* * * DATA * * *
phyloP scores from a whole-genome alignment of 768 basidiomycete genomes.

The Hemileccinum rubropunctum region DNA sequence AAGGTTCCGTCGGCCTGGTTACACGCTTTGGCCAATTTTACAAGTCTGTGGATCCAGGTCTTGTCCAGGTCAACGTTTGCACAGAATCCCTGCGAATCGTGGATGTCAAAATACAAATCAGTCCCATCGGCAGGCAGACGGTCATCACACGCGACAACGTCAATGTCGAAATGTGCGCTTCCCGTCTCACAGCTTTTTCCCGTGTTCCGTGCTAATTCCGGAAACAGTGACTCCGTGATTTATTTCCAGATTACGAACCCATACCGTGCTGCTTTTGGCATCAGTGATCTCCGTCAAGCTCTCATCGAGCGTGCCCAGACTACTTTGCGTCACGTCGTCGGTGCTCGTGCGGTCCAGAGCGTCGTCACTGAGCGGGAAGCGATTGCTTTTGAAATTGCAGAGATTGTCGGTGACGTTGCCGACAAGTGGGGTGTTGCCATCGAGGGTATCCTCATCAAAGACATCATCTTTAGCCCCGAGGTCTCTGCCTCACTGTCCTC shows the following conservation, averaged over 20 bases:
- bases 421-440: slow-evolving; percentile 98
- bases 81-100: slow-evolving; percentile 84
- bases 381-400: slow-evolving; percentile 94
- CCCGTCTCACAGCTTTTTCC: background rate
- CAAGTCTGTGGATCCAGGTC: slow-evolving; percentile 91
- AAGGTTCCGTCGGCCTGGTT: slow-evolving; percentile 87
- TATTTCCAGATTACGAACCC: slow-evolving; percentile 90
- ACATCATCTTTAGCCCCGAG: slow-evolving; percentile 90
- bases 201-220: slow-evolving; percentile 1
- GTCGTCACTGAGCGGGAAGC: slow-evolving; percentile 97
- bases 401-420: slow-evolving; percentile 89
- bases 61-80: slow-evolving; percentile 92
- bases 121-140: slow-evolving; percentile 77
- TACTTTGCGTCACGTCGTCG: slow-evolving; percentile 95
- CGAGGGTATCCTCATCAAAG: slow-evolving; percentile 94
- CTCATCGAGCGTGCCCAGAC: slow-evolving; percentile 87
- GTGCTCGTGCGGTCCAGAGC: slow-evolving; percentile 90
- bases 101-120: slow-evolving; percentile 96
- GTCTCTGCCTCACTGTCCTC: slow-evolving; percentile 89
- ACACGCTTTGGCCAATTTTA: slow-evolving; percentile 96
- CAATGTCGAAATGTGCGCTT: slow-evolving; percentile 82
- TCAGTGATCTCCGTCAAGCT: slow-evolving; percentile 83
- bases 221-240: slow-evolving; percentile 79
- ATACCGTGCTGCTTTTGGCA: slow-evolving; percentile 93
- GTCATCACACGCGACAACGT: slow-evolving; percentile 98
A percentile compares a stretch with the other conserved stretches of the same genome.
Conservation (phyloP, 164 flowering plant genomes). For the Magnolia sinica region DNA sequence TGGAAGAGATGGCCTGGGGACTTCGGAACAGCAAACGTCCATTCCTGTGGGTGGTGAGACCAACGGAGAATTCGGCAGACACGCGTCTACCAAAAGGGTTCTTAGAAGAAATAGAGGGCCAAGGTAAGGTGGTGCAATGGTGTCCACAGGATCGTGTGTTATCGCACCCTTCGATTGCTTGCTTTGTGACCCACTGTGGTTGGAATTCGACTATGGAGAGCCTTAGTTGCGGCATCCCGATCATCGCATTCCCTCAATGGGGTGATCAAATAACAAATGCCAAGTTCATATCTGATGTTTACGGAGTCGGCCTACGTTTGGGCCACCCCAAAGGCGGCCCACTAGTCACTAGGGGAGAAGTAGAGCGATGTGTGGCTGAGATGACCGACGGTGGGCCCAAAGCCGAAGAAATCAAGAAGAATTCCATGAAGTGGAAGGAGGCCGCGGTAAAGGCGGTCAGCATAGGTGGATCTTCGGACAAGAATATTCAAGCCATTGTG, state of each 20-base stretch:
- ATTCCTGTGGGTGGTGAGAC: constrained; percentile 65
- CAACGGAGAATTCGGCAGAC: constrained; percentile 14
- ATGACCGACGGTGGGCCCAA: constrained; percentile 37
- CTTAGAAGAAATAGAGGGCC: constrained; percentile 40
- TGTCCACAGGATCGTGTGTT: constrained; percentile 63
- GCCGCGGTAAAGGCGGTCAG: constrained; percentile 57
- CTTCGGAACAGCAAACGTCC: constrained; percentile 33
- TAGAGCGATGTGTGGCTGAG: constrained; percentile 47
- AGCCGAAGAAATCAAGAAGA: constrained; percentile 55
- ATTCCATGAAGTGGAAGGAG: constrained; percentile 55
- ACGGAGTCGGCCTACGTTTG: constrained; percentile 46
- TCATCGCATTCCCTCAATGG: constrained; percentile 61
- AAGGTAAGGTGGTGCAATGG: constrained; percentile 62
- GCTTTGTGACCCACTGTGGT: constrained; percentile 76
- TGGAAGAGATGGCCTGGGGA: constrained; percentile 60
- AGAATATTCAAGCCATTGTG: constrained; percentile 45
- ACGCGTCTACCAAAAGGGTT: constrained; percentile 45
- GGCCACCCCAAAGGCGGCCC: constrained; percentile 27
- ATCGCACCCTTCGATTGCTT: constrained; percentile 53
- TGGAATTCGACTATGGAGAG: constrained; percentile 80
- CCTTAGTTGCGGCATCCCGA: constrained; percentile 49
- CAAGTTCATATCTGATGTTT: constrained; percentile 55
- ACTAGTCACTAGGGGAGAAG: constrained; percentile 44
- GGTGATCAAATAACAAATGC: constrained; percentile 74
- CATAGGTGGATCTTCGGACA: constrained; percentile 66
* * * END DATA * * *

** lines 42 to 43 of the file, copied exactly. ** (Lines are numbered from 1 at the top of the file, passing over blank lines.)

- AAGGTAAGGTGGTGCAATGG: constrained; percentile 62
- GCTTTGTGACCCACTGTGGT: constrained; percentile 76